Journalists attending the TV critics press tour on Wednesday got a look at the Batman origin series, "Gotham," and the final verdict is that it mostly lives up to all the buzz.

That should come as great news to Fox, a struggling network in desperate need of a hit. "Gotham" delivers a fun, dark, moody and well-paced first hour that puts juicy story lines into motion and gives us glimpses -- albeit tantalizingly brief ones -- into the formative years of colorful criminals-to-be such as Catwoman and the Penguin. All in all, I have more confidence in this show going forward than I did in "Agents of S.H.I.E.L.D" at this time last year

I was sucked in by the atmospheric look of "Gotham," set in a sprawling city that production designers have made just the right amount of grimy. (Of course, it looked way cool up on the big screen at the Warner Bros. lot). Ben McKenzie as intense rookie cop James Gordon has a commanding presence, and Donal Logue as his veteran, jaded partner Harvey Bullock, brings his usual rumpled charisma to the screen.

But stealing the pilot is Jada Pinkett Smith, who gobbles up scenery as Fish Moony, a fierce, sneering gang boss who wears black leather and decorates her hair with red streaks. With swagger to spare, Moony isn't afraid to mix it up with the bad boys and she's an absolute blast to watch.

I don't want to spoil anything (and we'll have a full review closer to the Sept. 22 premiere date), but it's not giving too much away to say that "Gotham" revs into action with the horrific murders of billionaires Thomas and Martha Wayne. It's at the crime scene that Gordon meets a 12-year-old Bruce Wayne (David Mazouz) for the first time and promises to track down his parents' killers.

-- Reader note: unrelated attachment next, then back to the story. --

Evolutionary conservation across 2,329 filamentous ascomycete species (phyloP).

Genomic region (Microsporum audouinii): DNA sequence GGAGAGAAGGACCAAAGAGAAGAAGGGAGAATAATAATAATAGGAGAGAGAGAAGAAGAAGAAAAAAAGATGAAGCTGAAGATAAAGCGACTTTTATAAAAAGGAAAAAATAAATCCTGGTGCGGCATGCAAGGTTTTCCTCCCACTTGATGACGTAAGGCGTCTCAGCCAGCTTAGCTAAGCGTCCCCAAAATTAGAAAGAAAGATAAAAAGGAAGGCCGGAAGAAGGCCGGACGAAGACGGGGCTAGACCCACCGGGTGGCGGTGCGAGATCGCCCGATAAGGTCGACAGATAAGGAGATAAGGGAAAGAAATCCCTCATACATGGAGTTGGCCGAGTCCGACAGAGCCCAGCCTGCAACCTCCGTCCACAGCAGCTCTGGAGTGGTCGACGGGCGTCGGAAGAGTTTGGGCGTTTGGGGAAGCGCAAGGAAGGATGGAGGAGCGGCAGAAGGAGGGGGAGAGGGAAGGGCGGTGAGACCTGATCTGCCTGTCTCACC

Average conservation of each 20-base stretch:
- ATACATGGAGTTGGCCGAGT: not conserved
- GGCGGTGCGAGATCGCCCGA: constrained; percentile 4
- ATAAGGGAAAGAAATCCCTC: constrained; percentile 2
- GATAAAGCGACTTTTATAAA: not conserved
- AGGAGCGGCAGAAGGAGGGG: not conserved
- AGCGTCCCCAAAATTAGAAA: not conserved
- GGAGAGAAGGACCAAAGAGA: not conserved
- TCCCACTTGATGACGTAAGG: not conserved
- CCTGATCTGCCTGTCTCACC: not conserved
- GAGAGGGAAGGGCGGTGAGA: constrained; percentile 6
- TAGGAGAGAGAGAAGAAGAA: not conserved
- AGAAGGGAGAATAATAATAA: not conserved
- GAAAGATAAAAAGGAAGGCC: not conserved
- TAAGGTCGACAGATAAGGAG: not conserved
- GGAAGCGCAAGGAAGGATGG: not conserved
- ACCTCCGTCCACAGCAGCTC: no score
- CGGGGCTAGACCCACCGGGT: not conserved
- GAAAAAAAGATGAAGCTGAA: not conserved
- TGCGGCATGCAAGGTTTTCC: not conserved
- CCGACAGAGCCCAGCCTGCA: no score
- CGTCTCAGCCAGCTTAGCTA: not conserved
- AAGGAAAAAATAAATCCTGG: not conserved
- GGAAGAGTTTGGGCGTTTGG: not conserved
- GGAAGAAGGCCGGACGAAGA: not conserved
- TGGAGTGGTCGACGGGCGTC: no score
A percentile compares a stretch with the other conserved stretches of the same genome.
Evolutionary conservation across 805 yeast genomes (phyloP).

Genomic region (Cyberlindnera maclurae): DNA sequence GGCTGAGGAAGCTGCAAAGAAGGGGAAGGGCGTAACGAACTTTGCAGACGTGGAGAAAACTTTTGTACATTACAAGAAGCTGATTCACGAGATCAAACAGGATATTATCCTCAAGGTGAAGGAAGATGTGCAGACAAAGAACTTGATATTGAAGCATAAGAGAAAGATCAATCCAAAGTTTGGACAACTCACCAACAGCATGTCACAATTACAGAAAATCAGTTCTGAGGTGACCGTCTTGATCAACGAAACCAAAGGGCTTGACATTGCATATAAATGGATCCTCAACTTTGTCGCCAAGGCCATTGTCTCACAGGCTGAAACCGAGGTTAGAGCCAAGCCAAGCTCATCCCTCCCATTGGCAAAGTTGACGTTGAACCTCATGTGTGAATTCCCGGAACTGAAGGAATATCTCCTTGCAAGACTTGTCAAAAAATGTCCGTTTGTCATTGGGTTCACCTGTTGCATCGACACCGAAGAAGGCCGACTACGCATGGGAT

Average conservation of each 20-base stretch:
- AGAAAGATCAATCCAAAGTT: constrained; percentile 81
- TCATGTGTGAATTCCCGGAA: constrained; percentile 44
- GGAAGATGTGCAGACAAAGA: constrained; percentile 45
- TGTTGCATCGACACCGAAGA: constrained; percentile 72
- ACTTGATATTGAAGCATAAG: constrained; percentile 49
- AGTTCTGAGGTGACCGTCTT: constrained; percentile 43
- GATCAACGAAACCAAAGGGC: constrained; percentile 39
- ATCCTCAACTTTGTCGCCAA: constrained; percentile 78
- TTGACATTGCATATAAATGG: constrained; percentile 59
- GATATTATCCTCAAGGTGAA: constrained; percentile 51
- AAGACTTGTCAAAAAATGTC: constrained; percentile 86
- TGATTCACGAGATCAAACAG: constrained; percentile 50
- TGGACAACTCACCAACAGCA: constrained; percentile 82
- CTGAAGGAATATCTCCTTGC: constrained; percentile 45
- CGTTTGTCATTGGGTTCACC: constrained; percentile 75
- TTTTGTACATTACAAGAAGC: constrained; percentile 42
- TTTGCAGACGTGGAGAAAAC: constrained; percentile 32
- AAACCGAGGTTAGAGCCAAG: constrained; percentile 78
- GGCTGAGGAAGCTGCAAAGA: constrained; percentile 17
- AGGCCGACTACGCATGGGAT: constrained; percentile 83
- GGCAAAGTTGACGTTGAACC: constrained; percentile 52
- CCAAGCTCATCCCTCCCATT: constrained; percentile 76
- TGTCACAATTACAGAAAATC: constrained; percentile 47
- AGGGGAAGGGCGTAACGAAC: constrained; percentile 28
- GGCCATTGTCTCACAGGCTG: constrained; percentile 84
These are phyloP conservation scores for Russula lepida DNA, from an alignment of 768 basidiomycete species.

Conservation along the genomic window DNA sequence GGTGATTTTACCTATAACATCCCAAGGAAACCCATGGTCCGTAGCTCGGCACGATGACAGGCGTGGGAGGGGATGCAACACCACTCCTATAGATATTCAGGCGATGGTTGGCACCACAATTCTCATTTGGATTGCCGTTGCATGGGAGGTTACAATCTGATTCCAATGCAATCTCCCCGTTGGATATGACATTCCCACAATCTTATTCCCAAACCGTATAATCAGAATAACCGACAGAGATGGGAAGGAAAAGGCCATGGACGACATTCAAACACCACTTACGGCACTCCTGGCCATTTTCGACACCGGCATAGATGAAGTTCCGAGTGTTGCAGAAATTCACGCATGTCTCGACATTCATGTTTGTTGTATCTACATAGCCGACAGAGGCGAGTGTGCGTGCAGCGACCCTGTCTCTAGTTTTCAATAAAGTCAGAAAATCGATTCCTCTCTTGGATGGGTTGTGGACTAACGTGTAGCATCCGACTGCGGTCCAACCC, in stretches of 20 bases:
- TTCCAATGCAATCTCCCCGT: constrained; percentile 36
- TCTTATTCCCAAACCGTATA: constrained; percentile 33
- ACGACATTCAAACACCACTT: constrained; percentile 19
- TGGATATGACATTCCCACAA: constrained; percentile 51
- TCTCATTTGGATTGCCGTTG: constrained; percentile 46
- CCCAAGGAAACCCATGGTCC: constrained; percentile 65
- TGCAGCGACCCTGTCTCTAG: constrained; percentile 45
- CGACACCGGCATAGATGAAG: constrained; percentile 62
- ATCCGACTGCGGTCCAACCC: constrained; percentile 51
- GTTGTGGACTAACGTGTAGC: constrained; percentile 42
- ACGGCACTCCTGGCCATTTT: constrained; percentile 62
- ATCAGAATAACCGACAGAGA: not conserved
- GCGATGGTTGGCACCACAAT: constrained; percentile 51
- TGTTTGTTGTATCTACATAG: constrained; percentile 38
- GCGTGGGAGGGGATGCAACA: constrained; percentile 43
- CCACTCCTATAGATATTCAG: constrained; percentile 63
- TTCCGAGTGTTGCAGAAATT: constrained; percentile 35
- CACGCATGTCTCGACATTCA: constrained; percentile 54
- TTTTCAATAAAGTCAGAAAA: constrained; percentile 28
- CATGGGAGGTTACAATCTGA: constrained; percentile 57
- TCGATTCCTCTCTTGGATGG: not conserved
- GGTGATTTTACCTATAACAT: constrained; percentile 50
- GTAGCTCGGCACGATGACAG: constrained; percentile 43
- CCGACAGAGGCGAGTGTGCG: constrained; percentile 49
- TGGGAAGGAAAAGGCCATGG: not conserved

"No matter how dark and scary the world is right now, there will be light," he assures the boy, with whom he feels an instant kinship. Cue the gun fights and chase scenes.

"Gotham" is the story of Gordon, the man who will eventually become commissioner. At this point, he's a callow -- but tough-minded -- former war hero with "a little danger" in his eyes and is just learning to navigate the multiple layers of corruption that suffocate the city. The Wayne double murder is an ultra-high profile case and there are hints of a cover-up at work.

With no superhero to build plots around, the success or failure of "Gotham" might largely hinge on how well it is able to differentiate itself from a pedestrian police series on a week-to-week basis. Of course, no other police procedural can rely on villains as wildly out-there as the Riddler and the Joker, but it remains to be seen if the actors playing those roless will be able to capture our imagination and hold our attention in this setting.

For now, all we know is that the city of Gotham is perilously poised "on a knife edge." And come September, I predict viewers will be on the edge of their seats.

Contact Chuck Barney at Facebook.com/BayAreaNewsGroup.ChuckBarney, or Twitter.com/chuckbarney